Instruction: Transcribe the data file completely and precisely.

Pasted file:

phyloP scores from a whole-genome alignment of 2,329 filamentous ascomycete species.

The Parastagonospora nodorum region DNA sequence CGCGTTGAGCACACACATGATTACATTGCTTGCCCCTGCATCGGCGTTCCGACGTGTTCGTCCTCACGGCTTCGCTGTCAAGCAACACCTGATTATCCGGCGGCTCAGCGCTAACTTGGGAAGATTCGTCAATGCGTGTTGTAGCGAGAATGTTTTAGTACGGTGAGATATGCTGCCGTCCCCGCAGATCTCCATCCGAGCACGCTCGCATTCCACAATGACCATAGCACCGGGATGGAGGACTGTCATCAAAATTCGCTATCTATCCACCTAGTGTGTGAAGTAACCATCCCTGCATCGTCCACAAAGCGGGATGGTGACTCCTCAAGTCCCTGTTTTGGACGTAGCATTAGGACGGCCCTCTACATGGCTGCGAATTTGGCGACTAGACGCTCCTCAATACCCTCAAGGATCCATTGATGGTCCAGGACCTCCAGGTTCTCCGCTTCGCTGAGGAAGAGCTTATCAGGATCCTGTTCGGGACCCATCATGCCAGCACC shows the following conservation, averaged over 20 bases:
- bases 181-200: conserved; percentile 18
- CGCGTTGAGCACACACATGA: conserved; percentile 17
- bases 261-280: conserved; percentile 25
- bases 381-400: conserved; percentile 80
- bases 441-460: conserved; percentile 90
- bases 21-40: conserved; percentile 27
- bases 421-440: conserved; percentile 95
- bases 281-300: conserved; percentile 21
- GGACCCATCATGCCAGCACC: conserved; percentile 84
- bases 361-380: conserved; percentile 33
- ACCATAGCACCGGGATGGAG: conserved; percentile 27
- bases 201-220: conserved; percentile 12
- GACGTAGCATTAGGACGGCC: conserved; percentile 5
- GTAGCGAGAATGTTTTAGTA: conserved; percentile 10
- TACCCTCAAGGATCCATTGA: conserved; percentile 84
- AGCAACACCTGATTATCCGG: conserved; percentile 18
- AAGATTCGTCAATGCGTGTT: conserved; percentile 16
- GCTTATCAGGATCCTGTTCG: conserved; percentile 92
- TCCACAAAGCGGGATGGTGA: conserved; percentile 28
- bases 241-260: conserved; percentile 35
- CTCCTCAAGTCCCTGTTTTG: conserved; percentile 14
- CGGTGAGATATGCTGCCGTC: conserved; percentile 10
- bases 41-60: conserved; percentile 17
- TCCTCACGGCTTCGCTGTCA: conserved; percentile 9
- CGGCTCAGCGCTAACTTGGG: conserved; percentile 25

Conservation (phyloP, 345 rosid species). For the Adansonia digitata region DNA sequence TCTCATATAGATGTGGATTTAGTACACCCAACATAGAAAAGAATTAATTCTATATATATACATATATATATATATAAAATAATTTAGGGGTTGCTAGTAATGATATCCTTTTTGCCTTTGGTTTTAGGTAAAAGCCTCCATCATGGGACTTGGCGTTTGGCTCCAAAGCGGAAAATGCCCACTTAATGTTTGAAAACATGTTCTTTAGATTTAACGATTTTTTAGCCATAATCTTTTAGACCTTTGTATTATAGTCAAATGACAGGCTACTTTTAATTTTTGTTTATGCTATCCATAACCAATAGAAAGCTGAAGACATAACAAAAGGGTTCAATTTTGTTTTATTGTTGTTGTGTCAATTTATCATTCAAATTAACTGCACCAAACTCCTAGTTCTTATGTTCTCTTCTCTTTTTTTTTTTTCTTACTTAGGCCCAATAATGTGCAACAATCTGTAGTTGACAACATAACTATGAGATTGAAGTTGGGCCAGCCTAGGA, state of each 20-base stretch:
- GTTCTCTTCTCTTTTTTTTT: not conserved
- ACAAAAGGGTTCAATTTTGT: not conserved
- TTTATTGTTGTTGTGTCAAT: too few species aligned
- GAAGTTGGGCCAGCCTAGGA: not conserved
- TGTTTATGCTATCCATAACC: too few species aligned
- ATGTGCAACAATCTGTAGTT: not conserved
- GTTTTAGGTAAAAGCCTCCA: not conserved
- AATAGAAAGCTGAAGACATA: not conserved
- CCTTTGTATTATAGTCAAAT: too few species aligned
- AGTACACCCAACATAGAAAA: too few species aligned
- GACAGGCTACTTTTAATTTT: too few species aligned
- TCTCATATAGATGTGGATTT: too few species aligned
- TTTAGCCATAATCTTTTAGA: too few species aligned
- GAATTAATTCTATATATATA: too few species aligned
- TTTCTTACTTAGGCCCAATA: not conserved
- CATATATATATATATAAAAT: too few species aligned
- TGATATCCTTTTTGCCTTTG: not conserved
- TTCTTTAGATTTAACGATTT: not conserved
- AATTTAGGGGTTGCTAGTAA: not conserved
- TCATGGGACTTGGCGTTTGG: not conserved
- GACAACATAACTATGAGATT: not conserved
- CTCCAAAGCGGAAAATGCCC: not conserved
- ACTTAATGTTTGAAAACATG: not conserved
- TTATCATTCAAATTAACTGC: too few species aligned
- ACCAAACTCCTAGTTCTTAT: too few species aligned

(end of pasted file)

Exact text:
phyloP scores from a whole-genome alignment of 2,329 filamentous ascomycete species.

The Parastagonospora nodorum region DNA sequence CGCGTTGAGCACACACATGATTACATTGCTTGCCCCTGCATCGGCGTTCCGACGTGTTCGTCCTCACGGCTTCGCTGTCAAGCAACACCTGATTATCCGGCGGCTCAGCGCTAACTTGGGAAGATTCGTCAATGCGTGTTGTAGCGAGAATGTTTTAGTACGGTGAGATATGCTGCCGTCCCCGCAGATCTCCATCCGAGCACGCTCGCATTCCACAATGACCATAGCACCGGGATGGAGGACTGTCATCAAAATTCGCTATCTATCCACCTAGTGTGTGAAGTAACCATCCCTGCATCGTCCACAAAGCGGGATGGTGACTCCTCAAGTCCCTGTTTTGGACGTAGCATTAGGACGGCCCTCTACATGGCTGCGAATTTGGCGACTAGACGCTCCTCAATACCCTCAAGGATCCATTGATGGTCCAGGACCTCCAGGTTCTCCGCTTCGCTGAGGAAGAGCTTATCAGGATCCTGTTCGGGACCCATCATGCCAGCACC shows the following conservation, averaged over 20 bases:
- bases 181-200: conserved; percentile 18
- CGCGTTGAGCACACACATGA: conserved; percentile 17
- bases 261-280: conserved; percentile 25
- bases 381-400: conserved; percentile 80
- bases 441-460: conserved; percentile 90
- bases 21-40: conserved; percentile 27
- bases 421-440: conserved; percentile 95
- bases 281-300: conserved; percentile 21
- GGACCCATCATGCCAGCACC: conserved; percentile 84
- bases 361-380: conserved; percentile 33
- ACCATAGCACCGGGATGGAG: conserved; percentile 27
- bases 201-220: conserved; percentile 12
- GACGTAGCATTAGGACGGCC: conserved; percentile 5
- GTAGCGAGAATGTTTTAGTA: conserved; percentile 10
- TACCCTCAAGGATCCATTGA: conserved; percentile 84
- AGCAACACCTGATTATCCGG: conserved; percentile 18
- AAGATTCGTCAATGCGTGTT: conserved; percentile 16
- GCTTATCAGGATCCTGTTCG: conserved; percentile 92
- TCCACAAAGCGGGATGGTGA: conserved; percentile 28
- bases 241-260: conserved; percentile 35
- CTCCTCAAGTCCCTGTTTTG: conserved; percentile 14
- CGGTGAGATATGCTGCCGTC: conserved; percentile 10
- bases 41-60: conserved; percentile 17
- TCCTCACGGCTTCGCTGTCA: conserved; percentile 9
- CGGCTCAGCGCTAACTTGGG: conserved; percentile 25

Conservation (phyloP, 345 rosid species). For the Adansonia digitata region DNA sequence TCTCATATAGATGTGGATTTAGTACACCCAACATAGAAAAGAATTAATTCTATATATATACATATATATATATATAAAATAATTTAGGGGTTGCTAGTAATGATATCCTTTTTGCCTTTGGTTTTAGGTAAAAGCCTCCATCATGGGACTTGGCGTTTGGCTCCAAAGCGGAAAATGCCCACTTAATGTTTGAAAACATGTTCTTTAGATTTAACGATTTTTTAGCCATAATCTTTTAGACCTTTGTATTATAGTCAAATGACAGGCTACTTTTAATTTTTGTTTATGCTATCCATAACCAATAGAAAGCTGAAGACATAACAAAAGGGTTCAATTTTGTTTTATTGTTGTTGTGTCAATTTATCATTCAAATTAACTGCACCAAACTCCTAGTTCTTATGTTCTCTTCTCTTTTTTTTTTTTCTTACTTAGGCCCAATAATGTGCAACAATCTGTAGTTGACAACATAACTATGAGATTGAAGTTGGGCCAGCCTAGGA, state of each 20-base stretch:
- GTTCTCTTCTCTTTTTTTTT: not conserved
- ACAAAAGGGTTCAATTTTGT: not conserved
- TTTATTGTTGTTGTGTCAAT: too few species aligned
- GAAGTTGGGCCAGCCTAGGA: not conserved
- TGTTTATGCTATCCATAACC: too few species aligned
- ATGTGCAACAATCTGTAGTT: not conserved
- GTTTTAGGTAAAAGCCTCCA: not conserved
- AATAGAAAGCTGAAGACATA: not conserved
- CCTTTGTATTATAGTCAAAT: too few species aligned
- AGTACACCCAACATAGAAAA: too few species aligned
- GACAGGCTACTTTTAATTTT: too few species aligned
- TCTCATATAGATGTGGATTT: too few species aligned
- TTTAGCCATAATCTTTTAGA: too few species aligned
- GAATTAATTCTATATATATA: too few species aligned
- TTTCTTACTTAGGCCCAATA: not conserved
- CATATATATATATATAAAAT: too few species aligned
- TGATATCCTTTTTGCCTTTG: not conserved
- TTCTTTAGATTTAACGATTT: not conserved
- AATTTAGGGGTTGCTAGTAA: not conserved
- TCATGGGACTTGGCGTTTGG: not conserved
- GACAACATAACTATGAGATT: not conserved
- CTCCAAAGCGGAAAATGCCC: not conserved
- ACTTAATGTTTGAAAACATG: not conserved
- TTATCATTCAAATTAACTGC: too few species aligned
- ACCAAACTCCTAGTTCTTAT: too few species aligned